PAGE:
Purpose: Smoking is a leading cause of cancer, and most smokers begin during adolescence. We examined the proportion of adolescents exposed to pro-tobacco advertising and assessed the association between this exposure and susceptibility to smoking.
Methods: Data from the 2011 National Youth Tobacco Survey were used to calculate the proportion of susceptible middle school (MS) and high school (HS) students exposed to pro-tobacco advertisements through stores, magazines, and the Internet. Following previous work, susceptibility to smoking cigarettes was defined as "never smoked but open to trying cigarettes."
Results: In 2011, 81.5% of MS students and 86.9% of HS students were exposed to tobacco advertisements in stores; 48.2% of MS students and 54.0% of HS students were exposed to such advertising in magazines. Exposure to tobacco advertisements on the Internet was similar for MS (40.8%) and HS students (40.2%). Of those surveyed, 22.5% of MS students and 24.2% of HS students were susceptible to trying cigarettes. Exposure to magazine advertising declined from 71.8% in 2000 to 46.1% in 2009 among susceptible MS students; however, exposure increased to 55.4% in 2011. Tobacco advertising seen through the Internet among susceptible HS students increased from 25.9% in 2000 to 44.7% in 2011.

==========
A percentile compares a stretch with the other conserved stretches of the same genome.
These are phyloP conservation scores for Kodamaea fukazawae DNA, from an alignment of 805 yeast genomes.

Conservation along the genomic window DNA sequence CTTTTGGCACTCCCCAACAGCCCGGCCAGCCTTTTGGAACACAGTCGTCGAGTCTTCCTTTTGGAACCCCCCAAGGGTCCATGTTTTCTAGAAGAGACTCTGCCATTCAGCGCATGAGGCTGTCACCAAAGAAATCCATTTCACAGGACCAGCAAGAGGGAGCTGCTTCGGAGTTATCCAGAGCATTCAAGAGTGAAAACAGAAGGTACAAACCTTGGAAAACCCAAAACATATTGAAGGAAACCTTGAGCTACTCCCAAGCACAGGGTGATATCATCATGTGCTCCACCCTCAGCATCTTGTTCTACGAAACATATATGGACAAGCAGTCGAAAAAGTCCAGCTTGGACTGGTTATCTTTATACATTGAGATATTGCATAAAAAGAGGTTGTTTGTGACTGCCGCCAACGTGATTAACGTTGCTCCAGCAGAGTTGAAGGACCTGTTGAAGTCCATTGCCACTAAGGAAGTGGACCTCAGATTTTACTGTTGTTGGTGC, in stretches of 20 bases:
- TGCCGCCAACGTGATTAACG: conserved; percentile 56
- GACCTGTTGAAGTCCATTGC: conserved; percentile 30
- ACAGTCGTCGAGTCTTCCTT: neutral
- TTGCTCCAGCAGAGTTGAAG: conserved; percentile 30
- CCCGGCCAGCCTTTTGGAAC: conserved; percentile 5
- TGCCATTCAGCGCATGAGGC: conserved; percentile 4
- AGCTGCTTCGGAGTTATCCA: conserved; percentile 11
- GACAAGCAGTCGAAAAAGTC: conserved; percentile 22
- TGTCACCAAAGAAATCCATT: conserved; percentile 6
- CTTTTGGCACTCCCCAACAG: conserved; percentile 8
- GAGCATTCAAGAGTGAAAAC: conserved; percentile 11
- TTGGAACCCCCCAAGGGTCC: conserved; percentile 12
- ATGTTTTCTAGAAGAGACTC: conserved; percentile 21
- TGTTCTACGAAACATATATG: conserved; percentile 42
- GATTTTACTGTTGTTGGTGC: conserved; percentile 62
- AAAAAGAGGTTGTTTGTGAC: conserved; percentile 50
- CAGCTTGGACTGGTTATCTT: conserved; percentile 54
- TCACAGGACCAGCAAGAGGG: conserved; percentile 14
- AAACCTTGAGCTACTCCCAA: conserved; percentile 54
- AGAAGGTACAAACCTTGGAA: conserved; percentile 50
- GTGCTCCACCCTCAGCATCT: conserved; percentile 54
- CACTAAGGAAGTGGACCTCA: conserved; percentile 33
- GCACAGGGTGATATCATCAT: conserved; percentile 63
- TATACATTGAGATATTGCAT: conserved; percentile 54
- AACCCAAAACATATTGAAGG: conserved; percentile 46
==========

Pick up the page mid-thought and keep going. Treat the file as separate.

Conclusions: Adolescents continue to be exposed to pro-tobacco advertisements. Adolescents susceptible to smoking are more likely to report exposure to pro-tobacco advertisements. In addition to continued monitoring, more effective interventions to eliminate youth exposure to pro-tobacco marketing are needed.
Published by Elsevier Inc.